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Using Reed Beds for Sludge Treatment

Using Reed Beds for Sludge Treatment

The use of reed beds in both central and decentralized wastewater treatment systems can offer a low cost and energy efficient opportunity to process sludge. Originally developed in Germany, the practice was brought to the United States in the 1980s. Under this technology, a variety of marsh grass, also known as Phragmites, is planted in reed beds built with concrete walls and lined with an impermeable layer to protect groundwater. TPO magazine suggests using a concrete bottom because PVC liner can be easily damaged during maintenance. The beds themselves contain a porous, finely aggregated media such as sand or recycled glass (pg. 12). This media allows the reeds to grow and excess liquid to pass through an underdrain system connected to the head of the plant for recycling. Risers can help distribute and load the sludge.

After the reeds have been established during a period of roughly three months, sludge can be loaded into the beds every three weeks. As the plants’ extensive root structure absorbs sludge moisture, water will be released through leaves and into the atmosphere via evapotranspiration. The microbes found in the root rhizome will help the sludge continue to break down. During the winter months when the reeds are dormant, the freeze-thaw cycle will allow liquid to easily separate from sludge to continue dewatering. When spring arrives, the reeds will return to their active growing cycle.

According to TPO Magazine, reed beds can adequately manage facilities that treat up to two million gallons per day provided that the required land is available. The reeds themselves can handle climates that experience several weeks of freezing temperatures during the winter. Before temperatures drop too low, operators will typically burn off the reeds in the fall. Alternatively, the reeds can be composted or disposed in a landfill. After approximately 8 years, the solids must be removed. At this time, the beds will be taken out of service in the summer and given an additional 90 days to dry out. Once the sludge is removed, the reeds will need to be re-established. A presentation by the Constructed Wetland Group provides a detailed overview of how to perform maintenance on reed beds.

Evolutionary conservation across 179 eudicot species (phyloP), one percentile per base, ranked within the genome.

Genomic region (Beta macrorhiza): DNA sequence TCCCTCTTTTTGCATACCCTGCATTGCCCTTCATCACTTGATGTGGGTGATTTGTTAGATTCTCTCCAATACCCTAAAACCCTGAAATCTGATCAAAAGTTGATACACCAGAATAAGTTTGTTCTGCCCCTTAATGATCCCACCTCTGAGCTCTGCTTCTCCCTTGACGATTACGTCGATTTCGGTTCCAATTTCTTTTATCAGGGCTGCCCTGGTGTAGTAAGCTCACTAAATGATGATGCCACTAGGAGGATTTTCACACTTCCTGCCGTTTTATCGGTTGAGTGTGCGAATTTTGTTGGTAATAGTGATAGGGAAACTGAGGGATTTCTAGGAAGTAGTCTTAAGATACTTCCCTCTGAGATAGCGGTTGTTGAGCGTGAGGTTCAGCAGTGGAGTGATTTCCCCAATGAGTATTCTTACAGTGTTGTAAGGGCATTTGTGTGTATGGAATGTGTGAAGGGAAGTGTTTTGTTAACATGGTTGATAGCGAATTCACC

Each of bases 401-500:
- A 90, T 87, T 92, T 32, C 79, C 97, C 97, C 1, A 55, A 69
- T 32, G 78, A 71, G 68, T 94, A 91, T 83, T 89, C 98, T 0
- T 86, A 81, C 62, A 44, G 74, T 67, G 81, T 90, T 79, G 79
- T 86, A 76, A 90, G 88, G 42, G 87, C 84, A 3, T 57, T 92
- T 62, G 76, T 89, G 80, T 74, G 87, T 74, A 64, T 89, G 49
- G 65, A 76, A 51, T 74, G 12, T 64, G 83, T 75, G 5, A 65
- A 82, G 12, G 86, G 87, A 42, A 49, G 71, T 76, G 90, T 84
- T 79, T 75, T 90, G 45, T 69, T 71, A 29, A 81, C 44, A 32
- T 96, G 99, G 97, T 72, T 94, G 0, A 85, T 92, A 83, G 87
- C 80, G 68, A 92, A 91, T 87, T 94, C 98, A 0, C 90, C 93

While this technology is low maintenance and energy efficient, there are still pros and cons. As an advantage, reed beds can help to remove heavy metals from sludge. This should be considered during reed harvesting. As a drawback, constructing new beds requires significant capital costs, however utilities may be able to convert existing sand pits or drying beds to reduce costs. TPO Magazine notes that unpleasant odors can emerge during the spring when winter ice melts. Many scientists also worry that wastewater facilities using non-native grasses can encourage the establishment of invasive species. Phragmites spread predominantly through their underground rhizomes, laterally growing stems with roots. Furthermore, when non-native grasses escape into a new area, they can easily take over since their native competitors aren’t present. Facilities should practice careful harvesting and monitor the integrity of their bed structures to ensure containment. Despite these drawbacks, reed bed systems can be a successful and efficient form of sludge treatment even in comparison to conventional treatment methods.


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